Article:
Eid al-Kabir translates directly as “The Big Holiday” in Arabic. Every family that is financially able to do so buys a sheep to slaughter on Eid, which usually goes for about the equivalent of $200 an animal. My family decided to go big this year and bought a 3 month old calf (at more than $1000) in addition to the obligatory sheep.
I came home on Monday at about 7:30pm to find the calf in the kitchen and my host family waiting for the butcher to arrive. This was the first time that the family has butchered a calf, and there was an excited and tense energy in the house. Nadia was yelling directions. Si Mohammed was busy removing pictures off the walls. The calf was pooping on the floor. And I was pushed out of the kitchen as one of the three butchers told me that non-Muslims are not allowed to witness the actual sacrifice of the animal. I later learned that this is not true, but got over my initial disappointment quickly as I shared the rest of the experience with my host family.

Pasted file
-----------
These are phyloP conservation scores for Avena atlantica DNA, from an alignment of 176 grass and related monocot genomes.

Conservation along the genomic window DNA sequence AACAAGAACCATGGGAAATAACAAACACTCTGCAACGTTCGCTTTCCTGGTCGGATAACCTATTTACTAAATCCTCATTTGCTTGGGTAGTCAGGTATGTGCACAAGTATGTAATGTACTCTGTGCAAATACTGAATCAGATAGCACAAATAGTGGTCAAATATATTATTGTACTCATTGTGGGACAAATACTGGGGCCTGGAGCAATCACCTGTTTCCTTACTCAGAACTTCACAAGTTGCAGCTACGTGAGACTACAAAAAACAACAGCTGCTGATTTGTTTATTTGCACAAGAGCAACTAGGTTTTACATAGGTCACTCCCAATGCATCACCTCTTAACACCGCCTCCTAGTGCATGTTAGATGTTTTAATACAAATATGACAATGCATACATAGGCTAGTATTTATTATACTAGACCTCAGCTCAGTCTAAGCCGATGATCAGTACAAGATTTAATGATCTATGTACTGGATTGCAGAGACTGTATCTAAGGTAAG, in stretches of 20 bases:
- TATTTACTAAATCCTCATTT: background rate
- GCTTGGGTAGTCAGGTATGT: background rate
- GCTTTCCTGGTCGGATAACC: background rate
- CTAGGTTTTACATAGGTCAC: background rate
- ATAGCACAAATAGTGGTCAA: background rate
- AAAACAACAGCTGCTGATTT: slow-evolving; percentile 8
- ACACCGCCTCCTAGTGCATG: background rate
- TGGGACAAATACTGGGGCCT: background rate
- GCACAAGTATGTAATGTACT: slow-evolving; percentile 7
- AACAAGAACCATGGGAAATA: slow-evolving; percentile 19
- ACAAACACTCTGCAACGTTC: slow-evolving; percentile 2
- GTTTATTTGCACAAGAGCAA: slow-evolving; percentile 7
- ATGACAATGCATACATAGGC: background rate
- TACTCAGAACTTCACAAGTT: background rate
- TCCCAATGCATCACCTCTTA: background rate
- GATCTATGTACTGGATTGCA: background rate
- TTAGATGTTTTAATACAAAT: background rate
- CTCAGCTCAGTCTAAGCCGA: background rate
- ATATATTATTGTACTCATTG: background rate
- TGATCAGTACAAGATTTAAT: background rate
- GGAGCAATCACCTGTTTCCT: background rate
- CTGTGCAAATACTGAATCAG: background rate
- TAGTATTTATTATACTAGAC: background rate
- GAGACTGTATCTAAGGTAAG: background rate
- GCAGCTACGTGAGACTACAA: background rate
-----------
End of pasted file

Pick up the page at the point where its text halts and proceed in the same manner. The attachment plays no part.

Here is an account of the process, complete with pictures and a video. Be warned, some are bloody.
There was a team of three butchers in the house: two young men and the experienced master butcher. After the animal was killed and the blood was drained, the butcher began to skin the body of the calf on the kitchen floor.
After the body was skinned, the internal cavity was opened and the butcher skillfully extracted the organs.
Nadia and Amina prepared the internal organs as the carcass was split into four parts.
I was fascinated and very impressed watching this professional at work. He quickly and expertly skinned the calf in about 30 minutes. After a few cuts made to the muscle around the calf’s leg, he was able to snap it right off with one swift movement. He carefully removed the internal organs without accidentally nicking any of them with his sharp blade. The two younger butchers and Mustapha tied the sides of beef up, though.
By midnight we were feasting on delicious fresh grilled liver and sweetbread, skewered with chunks of fat.